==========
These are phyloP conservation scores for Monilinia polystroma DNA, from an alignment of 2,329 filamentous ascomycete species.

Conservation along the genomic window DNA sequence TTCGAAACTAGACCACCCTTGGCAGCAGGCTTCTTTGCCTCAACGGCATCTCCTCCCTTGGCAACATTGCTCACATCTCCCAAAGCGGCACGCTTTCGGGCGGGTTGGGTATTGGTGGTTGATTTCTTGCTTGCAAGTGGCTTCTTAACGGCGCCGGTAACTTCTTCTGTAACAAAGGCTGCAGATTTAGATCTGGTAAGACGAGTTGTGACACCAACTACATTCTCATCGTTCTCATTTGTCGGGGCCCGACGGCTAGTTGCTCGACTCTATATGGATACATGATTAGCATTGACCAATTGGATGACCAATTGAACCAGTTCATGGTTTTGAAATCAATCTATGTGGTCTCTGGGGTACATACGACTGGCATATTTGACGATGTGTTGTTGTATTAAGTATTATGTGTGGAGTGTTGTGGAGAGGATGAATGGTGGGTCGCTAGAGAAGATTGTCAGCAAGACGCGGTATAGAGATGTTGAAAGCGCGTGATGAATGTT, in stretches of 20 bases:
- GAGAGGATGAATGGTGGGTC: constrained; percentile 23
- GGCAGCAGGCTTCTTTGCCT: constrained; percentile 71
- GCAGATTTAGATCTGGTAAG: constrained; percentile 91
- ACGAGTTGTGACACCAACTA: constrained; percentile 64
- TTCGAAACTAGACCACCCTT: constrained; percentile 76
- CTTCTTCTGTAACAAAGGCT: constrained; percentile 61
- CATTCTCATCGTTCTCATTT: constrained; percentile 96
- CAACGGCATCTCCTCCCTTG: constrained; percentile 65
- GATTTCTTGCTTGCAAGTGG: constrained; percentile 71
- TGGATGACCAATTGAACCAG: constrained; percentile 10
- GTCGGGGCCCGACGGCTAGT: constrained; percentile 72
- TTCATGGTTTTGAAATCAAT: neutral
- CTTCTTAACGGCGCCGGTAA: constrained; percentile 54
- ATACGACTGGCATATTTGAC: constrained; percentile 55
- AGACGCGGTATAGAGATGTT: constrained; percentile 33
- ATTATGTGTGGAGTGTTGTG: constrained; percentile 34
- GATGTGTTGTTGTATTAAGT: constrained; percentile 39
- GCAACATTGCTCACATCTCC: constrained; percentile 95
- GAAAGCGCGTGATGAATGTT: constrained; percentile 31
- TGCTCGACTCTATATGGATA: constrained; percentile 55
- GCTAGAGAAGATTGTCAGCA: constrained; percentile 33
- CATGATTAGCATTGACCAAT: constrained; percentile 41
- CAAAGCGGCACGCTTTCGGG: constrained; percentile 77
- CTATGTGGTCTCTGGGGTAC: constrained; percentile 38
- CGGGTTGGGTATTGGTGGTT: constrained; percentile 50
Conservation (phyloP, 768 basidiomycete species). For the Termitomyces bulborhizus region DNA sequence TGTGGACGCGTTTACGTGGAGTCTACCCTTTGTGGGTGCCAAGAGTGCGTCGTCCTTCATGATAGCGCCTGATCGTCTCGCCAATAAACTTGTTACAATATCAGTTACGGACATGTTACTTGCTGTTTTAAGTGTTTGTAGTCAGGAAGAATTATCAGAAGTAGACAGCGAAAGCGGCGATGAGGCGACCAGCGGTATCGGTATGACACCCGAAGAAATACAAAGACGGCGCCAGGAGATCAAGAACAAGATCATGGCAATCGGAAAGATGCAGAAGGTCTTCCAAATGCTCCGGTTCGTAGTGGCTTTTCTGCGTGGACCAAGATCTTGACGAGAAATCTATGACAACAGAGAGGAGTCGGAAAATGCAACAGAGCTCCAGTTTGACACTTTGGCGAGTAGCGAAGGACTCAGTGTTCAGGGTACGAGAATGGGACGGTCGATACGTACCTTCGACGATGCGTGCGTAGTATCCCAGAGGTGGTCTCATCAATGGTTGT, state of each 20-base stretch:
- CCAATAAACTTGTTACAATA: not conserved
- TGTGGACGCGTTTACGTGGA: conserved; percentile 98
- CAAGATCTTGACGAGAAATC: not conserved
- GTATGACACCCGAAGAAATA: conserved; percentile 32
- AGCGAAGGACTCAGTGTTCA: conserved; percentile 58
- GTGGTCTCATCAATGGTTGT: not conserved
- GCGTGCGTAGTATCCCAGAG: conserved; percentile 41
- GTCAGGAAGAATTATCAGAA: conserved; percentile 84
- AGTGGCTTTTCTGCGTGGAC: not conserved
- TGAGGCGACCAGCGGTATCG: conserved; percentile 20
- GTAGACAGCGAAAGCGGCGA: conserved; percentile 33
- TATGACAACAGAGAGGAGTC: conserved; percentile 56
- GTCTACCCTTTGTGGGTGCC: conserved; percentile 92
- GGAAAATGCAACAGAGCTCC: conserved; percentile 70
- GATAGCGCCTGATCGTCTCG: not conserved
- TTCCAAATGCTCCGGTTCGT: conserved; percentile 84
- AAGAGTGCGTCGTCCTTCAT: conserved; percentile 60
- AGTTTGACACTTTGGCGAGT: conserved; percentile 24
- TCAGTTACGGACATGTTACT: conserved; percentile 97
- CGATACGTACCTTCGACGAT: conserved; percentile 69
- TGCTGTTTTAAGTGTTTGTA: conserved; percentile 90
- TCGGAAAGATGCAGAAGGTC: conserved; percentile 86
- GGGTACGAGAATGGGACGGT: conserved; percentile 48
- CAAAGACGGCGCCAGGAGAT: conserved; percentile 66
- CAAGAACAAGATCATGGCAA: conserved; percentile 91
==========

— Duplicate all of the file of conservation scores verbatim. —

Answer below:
These are phyloP conservation scores for Monilinia polystroma DNA, from an alignment of 2,329 filamentous ascomycete species.

Conservation along the genomic window DNA sequence TTCGAAACTAGACCACCCTTGGCAGCAGGCTTCTTTGCCTCAACGGCATCTCCTCCCTTGGCAACATTGCTCACATCTCCCAAAGCGGCACGCTTTCGGGCGGGTTGGGTATTGGTGGTTGATTTCTTGCTTGCAAGTGGCTTCTTAACGGCGCCGGTAACTTCTTCTGTAACAAAGGCTGCAGATTTAGATCTGGTAAGACGAGTTGTGACACCAACTACATTCTCATCGTTCTCATTTGTCGGGGCCCGACGGCTAGTTGCTCGACTCTATATGGATACATGATTAGCATTGACCAATTGGATGACCAATTGAACCAGTTCATGGTTTTGAAATCAATCTATGTGGTCTCTGGGGTACATACGACTGGCATATTTGACGATGTGTTGTTGTATTAAGTATTATGTGTGGAGTGTTGTGGAGAGGATGAATGGTGGGTCGCTAGAGAAGATTGTCAGCAAGACGCGGTATAGAGATGTTGAAAGCGCGTGATGAATGTT, in stretches of 20 bases:
- GAGAGGATGAATGGTGGGTC: constrained; percentile 23
- GGCAGCAGGCTTCTTTGCCT: constrained; percentile 71
- GCAGATTTAGATCTGGTAAG: constrained; percentile 91
- ACGAGTTGTGACACCAACTA: constrained; percentile 64
- TTCGAAACTAGACCACCCTT: constrained; percentile 76
- CTTCTTCTGTAACAAAGGCT: constrained; percentile 61
- CATTCTCATCGTTCTCATTT: constrained; percentile 96
- CAACGGCATCTCCTCCCTTG: constrained; percentile 65
- GATTTCTTGCTTGCAAGTGG: constrained; percentile 71
- TGGATGACCAATTGAACCAG: constrained; percentile 10
- GTCGGGGCCCGACGGCTAGT: constrained; percentile 72
- TTCATGGTTTTGAAATCAAT: neutral
- CTTCTTAACGGCGCCGGTAA: constrained; percentile 54
- ATACGACTGGCATATTTGAC: constrained; percentile 55
- AGACGCGGTATAGAGATGTT: constrained; percentile 33
- ATTATGTGTGGAGTGTTGTG: constrained; percentile 34
- GATGTGTTGTTGTATTAAGT: constrained; percentile 39
- GCAACATTGCTCACATCTCC: constrained; percentile 95
- GAAAGCGCGTGATGAATGTT: constrained; percentile 31
- TGCTCGACTCTATATGGATA: constrained; percentile 55
- GCTAGAGAAGATTGTCAGCA: constrained; percentile 33
- CATGATTAGCATTGACCAAT: constrained; percentile 41
- CAAAGCGGCACGCTTTCGGG: constrained; percentile 77
- CTATGTGGTCTCTGGGGTAC: constrained; percentile 38
- CGGGTTGGGTATTGGTGGTT: constrained; percentile 50
Conservation (phyloP, 768 basidiomycete species). For the Termitomyces bulborhizus region DNA sequence TGTGGACGCGTTTACGTGGAGTCTACCCTTTGTGGGTGCCAAGAGTGCGTCGTCCTTCATGATAGCGCCTGATCGTCTCGCCAATAAACTTGTTACAATATCAGTTACGGACATGTTACTTGCTGTTTTAAGTGTTTGTAGTCAGGAAGAATTATCAGAAGTAGACAGCGAAAGCGGCGATGAGGCGACCAGCGGTATCGGTATGACACCCGAAGAAATACAAAGACGGCGCCAGGAGATCAAGAACAAGATCATGGCAATCGGAAAGATGCAGAAGGTCTTCCAAATGCTCCGGTTCGTAGTGGCTTTTCTGCGTGGACCAAGATCTTGACGAGAAATCTATGACAACAGAGAGGAGTCGGAAAATGCAACAGAGCTCCAGTTTGACACTTTGGCGAGTAGCGAAGGACTCAGTGTTCAGGGTACGAGAATGGGACGGTCGATACGTACCTTCGACGATGCGTGCGTAGTATCCCAGAGGTGGTCTCATCAATGGTTGT, state of each 20-base stretch:
- CCAATAAACTTGTTACAATA: not conserved
- TGTGGACGCGTTTACGTGGA: conserved; percentile 98
- CAAGATCTTGACGAGAAATC: not conserved
- GTATGACACCCGAAGAAATA: conserved; percentile 32
- AGCGAAGGACTCAGTGTTCA: conserved; percentile 58
- GTGGTCTCATCAATGGTTGT: not conserved
- GCGTGCGTAGTATCCCAGAG: conserved; percentile 41
- GTCAGGAAGAATTATCAGAA: conserved; percentile 84
- AGTGGCTTTTCTGCGTGGAC: not conserved
- TGAGGCGACCAGCGGTATCG: conserved; percentile 20
- GTAGACAGCGAAAGCGGCGA: conserved; percentile 33
- TATGACAACAGAGAGGAGTC: conserved; percentile 56
- GTCTACCCTTTGTGGGTGCC: conserved; percentile 92
- GGAAAATGCAACAGAGCTCC: conserved; percentile 70
- GATAGCGCCTGATCGTCTCG: not conserved
- TTCCAAATGCTCCGGTTCGT: conserved; percentile 84
- AAGAGTGCGTCGTCCTTCAT: conserved; percentile 60
- AGTTTGACACTTTGGCGAGT: conserved; percentile 24
- TCAGTTACGGACATGTTACT: conserved; percentile 97
- CGATACGTACCTTCGACGAT: conserved; percentile 69
- TGCTGTTTTAAGTGTTTGTA: conserved; percentile 90
- TCGGAAAGATGCAGAAGGTC: conserved; percentile 86
- GGGTACGAGAATGGGACGGT: conserved; percentile 48
- CAAAGACGGCGCCAGGAGAT: conserved; percentile 66
- CAAGAACAAGATCATGGCAA: conserved; percentile 91